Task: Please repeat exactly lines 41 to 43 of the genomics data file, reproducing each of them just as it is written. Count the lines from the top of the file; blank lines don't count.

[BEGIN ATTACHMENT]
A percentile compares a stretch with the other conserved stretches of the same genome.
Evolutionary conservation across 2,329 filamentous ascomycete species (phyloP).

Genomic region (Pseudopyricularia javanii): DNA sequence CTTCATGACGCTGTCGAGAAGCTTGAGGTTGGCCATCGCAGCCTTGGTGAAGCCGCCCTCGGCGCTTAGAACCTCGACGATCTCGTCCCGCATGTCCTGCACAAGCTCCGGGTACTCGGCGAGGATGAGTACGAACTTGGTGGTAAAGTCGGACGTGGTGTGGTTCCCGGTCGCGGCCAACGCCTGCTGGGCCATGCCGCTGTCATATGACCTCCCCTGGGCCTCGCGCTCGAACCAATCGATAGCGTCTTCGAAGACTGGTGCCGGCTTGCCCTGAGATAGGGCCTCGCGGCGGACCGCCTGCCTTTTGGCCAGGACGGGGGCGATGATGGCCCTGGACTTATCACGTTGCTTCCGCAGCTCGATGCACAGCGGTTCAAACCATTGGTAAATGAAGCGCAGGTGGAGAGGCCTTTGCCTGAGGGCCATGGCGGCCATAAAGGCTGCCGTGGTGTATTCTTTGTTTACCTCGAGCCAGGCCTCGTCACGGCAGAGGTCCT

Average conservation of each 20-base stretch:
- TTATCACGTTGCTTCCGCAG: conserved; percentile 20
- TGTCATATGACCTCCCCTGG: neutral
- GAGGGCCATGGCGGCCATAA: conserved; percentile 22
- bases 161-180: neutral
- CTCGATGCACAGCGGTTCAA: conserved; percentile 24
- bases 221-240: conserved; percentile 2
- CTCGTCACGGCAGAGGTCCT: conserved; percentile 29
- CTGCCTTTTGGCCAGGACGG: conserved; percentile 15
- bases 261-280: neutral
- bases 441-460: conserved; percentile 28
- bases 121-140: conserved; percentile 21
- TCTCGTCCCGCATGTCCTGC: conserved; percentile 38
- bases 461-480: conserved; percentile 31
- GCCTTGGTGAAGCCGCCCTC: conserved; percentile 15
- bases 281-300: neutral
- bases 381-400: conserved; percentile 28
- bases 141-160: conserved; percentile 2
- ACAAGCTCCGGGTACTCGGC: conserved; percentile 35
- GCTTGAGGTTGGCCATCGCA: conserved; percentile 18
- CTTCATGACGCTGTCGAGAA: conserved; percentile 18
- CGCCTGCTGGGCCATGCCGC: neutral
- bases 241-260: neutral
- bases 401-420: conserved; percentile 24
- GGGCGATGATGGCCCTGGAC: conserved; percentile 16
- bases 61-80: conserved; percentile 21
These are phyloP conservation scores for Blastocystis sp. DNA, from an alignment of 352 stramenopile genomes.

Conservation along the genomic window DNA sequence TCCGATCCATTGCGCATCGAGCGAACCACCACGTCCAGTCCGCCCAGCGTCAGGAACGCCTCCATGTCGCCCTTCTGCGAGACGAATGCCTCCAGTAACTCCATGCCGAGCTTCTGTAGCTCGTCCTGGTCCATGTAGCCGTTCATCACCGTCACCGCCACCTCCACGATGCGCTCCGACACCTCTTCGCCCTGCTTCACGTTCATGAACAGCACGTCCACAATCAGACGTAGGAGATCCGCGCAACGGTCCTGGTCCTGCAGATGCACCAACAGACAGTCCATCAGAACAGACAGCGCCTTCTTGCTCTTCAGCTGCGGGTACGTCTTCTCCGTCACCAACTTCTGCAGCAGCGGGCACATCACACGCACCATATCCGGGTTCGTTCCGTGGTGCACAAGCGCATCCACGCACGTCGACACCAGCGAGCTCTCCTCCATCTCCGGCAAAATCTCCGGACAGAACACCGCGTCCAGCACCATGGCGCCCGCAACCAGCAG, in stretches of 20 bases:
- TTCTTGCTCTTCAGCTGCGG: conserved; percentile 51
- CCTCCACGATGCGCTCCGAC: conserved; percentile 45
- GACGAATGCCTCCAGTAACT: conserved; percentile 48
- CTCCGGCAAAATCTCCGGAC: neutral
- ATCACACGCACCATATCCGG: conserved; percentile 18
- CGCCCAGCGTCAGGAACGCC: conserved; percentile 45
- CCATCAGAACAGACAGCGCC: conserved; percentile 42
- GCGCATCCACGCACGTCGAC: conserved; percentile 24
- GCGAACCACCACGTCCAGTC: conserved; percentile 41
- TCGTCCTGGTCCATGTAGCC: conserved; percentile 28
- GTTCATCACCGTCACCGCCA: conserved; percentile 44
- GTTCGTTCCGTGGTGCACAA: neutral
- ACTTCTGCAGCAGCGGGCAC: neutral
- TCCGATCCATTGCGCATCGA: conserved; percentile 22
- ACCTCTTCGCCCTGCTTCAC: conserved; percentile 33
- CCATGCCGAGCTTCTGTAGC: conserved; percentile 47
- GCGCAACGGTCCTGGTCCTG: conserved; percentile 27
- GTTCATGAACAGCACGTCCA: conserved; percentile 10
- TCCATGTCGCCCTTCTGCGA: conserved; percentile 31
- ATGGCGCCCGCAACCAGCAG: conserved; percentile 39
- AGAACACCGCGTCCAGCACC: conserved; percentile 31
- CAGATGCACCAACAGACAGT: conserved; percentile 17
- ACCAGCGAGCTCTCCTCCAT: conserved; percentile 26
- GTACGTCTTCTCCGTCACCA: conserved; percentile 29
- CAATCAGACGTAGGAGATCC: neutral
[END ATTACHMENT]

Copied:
- TCGTCCTGGTCCATGTAGCC: conserved; percentile 28
- GTTCATCACCGTCACCGCCA: conserved; percentile 44
- GTTCGTTCCGTGGTGCACAA: neutral